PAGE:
5. compiling C in UNIX (static vs. dynamic linking, macros, conditional compilation, error handling, & debugging; RMS's gdb tutorial, valgrind): Jan Feb

  2. Processes & threads ([OSCJ8] Ch 3-4; [LP] Ch 6-7; [USP] Ch 2-6)
    1. processes (identification; getpid, creation; fork, & termination): Jan Feb
    2. memory allocation/deallocation: Jan
    3. (shell) job control (through signals) & terminals: Feb
    4. storage & linkage classes in C: Feb
    5. threads & thread-safe functions (strtok): Feb
    6. process manipulation (wait): Feb
    7. process manipulation (exec & building an argument vector): Feb
    8. the Linux shell (Learning the Shell) & process environment (variables, configuration, customization; Advanced Linux quick reference sheet): Feb
    9. low-level I/O (open & close, & read & write): Feb
    10. context switching: Feb
    11. files & directories (data structures, inodes, & hard & symbolic links): value added

    12. Exam I (closed book, closed notes) [practice problems]: Feb 26

  3. Scheduling ([OSCJ8] Ch 5)
    1. types, evaluation criteria, & algorithms (FCFS, SJF, SRTF, RR): Mar
    2. multi-level queues & multi-level feedback queues: Mar

  4. Concurrency and Synchronization ([PG] Ch 7, [SCMSW] Ch 5, & [SMLSW] Ch4)
    1. mutual exclusion & the critical section problem (§§ 6.1-6.4): Mar
    2. classical problems of synchronization (§ 6.6): Mar
    3. introduction to Go programming (Go by example, a tour of Go, command-line programming with Go, effective Go): Mar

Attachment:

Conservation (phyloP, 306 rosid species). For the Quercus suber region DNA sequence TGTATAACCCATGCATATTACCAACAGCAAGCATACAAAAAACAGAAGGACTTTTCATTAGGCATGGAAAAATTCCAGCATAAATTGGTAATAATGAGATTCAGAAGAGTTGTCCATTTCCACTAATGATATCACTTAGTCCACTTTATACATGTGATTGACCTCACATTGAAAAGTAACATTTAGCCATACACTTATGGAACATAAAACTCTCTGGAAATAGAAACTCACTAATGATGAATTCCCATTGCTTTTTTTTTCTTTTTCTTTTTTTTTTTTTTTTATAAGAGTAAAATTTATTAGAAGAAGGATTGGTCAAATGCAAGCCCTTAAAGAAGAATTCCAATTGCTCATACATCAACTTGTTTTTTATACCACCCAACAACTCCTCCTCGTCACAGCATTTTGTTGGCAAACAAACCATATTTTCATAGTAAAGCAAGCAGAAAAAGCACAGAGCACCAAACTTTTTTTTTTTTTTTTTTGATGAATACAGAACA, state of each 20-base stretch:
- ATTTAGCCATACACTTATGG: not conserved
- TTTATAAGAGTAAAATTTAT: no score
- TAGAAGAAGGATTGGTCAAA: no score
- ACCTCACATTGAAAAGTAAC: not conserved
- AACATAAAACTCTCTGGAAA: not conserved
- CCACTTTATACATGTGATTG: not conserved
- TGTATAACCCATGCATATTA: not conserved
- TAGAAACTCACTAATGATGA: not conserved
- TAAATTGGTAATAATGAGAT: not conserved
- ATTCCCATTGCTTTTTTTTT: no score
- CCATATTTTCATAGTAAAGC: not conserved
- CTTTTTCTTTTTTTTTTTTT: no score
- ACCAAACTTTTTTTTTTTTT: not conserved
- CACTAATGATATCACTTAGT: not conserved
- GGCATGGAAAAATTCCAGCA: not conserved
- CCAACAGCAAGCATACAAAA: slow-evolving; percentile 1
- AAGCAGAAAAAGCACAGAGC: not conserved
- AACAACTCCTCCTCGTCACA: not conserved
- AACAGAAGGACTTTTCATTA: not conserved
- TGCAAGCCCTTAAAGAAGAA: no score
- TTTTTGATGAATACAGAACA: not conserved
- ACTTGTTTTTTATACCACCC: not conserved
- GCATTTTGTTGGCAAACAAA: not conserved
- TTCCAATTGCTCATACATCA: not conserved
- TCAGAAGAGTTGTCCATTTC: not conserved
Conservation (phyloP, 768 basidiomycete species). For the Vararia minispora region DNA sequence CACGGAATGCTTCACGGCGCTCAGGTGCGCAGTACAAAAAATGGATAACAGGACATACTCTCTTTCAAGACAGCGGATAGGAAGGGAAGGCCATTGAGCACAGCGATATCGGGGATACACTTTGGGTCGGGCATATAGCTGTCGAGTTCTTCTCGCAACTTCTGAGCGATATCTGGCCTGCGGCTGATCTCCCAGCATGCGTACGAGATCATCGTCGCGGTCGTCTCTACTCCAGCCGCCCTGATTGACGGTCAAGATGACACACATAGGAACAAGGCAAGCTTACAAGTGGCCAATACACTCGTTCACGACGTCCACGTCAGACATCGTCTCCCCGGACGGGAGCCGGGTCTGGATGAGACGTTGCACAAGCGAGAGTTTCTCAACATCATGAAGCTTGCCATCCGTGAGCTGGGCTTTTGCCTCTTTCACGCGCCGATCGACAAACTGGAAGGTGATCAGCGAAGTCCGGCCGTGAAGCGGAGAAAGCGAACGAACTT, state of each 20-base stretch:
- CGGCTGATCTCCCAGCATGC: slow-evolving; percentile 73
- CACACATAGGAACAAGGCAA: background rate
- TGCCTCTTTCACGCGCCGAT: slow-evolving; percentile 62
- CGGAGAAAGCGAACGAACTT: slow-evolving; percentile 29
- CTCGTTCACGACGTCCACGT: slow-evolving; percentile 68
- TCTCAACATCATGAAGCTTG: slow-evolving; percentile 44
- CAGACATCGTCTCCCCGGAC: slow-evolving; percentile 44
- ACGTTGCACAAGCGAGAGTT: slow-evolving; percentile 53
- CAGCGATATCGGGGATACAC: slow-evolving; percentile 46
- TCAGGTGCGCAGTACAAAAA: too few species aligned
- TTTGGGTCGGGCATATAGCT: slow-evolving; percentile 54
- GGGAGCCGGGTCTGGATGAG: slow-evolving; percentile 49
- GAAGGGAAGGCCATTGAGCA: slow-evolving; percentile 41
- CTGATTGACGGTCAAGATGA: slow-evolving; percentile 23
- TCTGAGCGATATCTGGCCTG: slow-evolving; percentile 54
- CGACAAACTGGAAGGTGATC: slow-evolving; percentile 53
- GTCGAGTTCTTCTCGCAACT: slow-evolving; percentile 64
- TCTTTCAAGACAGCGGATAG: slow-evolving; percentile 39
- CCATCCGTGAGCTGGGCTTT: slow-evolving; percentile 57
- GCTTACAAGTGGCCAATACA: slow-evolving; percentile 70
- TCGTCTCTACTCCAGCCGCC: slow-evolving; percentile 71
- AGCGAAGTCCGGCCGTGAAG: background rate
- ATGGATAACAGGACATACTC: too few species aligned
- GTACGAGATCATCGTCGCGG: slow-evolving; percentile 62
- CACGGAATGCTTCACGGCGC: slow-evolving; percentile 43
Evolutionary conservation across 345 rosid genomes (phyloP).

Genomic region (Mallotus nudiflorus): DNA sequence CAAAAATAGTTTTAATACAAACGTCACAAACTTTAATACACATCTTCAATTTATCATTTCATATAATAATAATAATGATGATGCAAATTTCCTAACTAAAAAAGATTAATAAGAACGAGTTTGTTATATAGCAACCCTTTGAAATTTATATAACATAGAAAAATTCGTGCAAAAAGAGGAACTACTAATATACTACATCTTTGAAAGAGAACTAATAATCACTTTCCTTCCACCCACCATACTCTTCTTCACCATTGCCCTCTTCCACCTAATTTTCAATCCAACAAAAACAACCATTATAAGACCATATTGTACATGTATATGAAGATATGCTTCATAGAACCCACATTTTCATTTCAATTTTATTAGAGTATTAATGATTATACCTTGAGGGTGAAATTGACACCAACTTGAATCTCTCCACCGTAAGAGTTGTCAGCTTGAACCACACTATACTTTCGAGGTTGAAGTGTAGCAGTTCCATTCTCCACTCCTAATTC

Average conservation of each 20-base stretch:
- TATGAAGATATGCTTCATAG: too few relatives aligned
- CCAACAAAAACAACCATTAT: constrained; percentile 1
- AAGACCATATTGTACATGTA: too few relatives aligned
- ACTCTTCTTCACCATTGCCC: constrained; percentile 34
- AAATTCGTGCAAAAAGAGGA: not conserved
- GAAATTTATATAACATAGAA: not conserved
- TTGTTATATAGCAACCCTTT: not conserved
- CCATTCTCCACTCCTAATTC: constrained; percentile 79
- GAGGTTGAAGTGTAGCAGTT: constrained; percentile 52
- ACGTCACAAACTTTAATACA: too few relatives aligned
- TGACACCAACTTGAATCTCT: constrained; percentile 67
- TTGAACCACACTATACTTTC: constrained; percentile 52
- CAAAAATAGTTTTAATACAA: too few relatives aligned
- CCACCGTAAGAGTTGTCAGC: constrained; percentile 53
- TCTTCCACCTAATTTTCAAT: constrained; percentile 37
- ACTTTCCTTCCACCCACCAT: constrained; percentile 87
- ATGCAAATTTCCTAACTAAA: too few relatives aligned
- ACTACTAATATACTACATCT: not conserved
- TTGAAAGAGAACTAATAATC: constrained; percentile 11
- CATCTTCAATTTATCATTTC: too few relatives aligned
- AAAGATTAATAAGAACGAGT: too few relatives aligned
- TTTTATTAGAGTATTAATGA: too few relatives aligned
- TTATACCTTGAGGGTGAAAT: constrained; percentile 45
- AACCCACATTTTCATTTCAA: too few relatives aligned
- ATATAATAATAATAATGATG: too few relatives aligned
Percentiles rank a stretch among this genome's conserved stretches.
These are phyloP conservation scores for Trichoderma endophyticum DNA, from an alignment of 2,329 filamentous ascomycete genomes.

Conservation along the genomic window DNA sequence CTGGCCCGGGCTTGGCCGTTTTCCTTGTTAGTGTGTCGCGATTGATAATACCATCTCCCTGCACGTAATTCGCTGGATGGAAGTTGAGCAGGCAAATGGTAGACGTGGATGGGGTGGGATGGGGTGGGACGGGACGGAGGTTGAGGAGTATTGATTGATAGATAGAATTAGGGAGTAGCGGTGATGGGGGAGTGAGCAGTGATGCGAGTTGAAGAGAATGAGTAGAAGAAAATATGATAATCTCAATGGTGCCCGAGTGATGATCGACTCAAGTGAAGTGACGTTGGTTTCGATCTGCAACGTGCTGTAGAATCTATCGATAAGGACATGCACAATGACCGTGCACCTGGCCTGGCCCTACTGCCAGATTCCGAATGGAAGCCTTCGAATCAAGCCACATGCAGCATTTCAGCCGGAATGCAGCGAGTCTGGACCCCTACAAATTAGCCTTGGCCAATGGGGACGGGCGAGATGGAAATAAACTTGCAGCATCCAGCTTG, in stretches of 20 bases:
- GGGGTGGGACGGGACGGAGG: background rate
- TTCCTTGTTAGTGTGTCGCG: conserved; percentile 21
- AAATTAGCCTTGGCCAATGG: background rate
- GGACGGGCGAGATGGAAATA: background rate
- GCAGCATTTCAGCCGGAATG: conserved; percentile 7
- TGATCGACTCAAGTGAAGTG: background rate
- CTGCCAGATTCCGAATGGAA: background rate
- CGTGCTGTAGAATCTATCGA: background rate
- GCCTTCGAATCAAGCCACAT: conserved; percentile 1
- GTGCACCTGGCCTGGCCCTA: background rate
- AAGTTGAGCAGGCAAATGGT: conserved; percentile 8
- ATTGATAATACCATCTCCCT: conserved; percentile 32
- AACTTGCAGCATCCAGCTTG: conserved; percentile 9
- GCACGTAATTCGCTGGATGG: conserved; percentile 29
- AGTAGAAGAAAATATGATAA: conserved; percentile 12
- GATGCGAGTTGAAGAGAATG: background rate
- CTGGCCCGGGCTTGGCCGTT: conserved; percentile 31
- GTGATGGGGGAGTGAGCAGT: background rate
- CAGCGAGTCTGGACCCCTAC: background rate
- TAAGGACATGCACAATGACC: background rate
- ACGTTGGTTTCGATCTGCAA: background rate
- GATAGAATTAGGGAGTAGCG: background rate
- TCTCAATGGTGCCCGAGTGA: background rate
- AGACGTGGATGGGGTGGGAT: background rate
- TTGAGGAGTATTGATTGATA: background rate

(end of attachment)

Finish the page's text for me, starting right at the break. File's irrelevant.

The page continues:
4. communicating sequential processes (CSP) (Go/CSP quick reference sheet) in Go ([PG] Ch7): Mar Apr

    5. Exam II (closed book, closed notes) [practice problems]: Mar 28

    6. the Actor model of concurrency in Elixir (Elixir quick reference sheet; [SCMSW] Ch5 & [SMLSW] Ch4): Apr

      Exam III (closed book, closed notes) [practice problems]: Apr 23

  5. Deadlock ([OSCJ8] Ch 7)
    1. deadlock prevention (§§ 7.1-7.4): Mar/Apr
    2. deadlock avoidance & Banker's algorithm (§ 7.5) (Banker's examples): Mar/Apr
    3. deadlock detection & recovery (§§ 7.6-7.8): Mar/Apr

  6. Memory Management ([OSCJ8] Ch 8)
    1. fundamentals (overview of hardware, logical vs. physical address space, dynamic loading & linking) (§§ 8.1-8.2): Apr
    2. contiguous allocation (§ 8.3): Apr
    3. paging (§§ 8.4-8.5): Apr
    4. segmentation (§§ 8.6-8.8): Apr
    5. segmentation faults & buffer overflows (§§ 8.6-8.8): Apr

  7. Virtual Memory ([OSCJ8] Ch 9)
    1. demand paging (§§ 9.1-9.3):
    2. page replacement algorithms (FIFO, optimal, LRU; § 9.4):
    3. allocation (§ 9.5) & thrashing (§ 9.6):
    4. course reflection (terms): Apr

  8. Appendices ([LP] Appendices)
    1. Vim quick reference sheet
    2. Linux quick reference sheet
    3. C quick reference sheet
    4. Advanced Linux quick reference sheet
    5. Go quick reference sheet
    6. Elixir quick reference sheet

  9. Final Exam (comprehensive, closed book, closed notes) [practice problems]: Wed May 2, 2:30pm-4:20pm, LTC Studio.


Quick Reference Sheets



  1. Exam I (closed book, closed notes) [practice problems]: Feb 26

  2. Exam II (closed book, closed notes) [practice problems]: Mar 28

  3. Exam III (closed book, closed notes) [practice problems]: Apr 23

  4. Final Exam (comprehensive, closed book, closed notes) [practice problems]: T May 12, 4:30pm-4:50pm, LTC Studio



Homework Assigned Due Total points
Homework #1 Jan 24 Jan 31 40
Total Homework Points: 245


Homework #1

Assigned: January 24
Due: January 31, 3:35pm

Total points: 20 points

Style guide | Academic Integrity | Evaluation Criteria

[LP] Programming Exercise 4.31.31. (Use filename /home/<logname>/homeworks/hw1/countsubsstdin.c)


Evaluation Criteria

(point values below are approximate)
Component Quantity Points per Total points
Homeworks ~10 varies (33 EC) 245
Midterm Project 1 80 80
Exams 3 125 375
Final exam (comprehensive) 1 300 300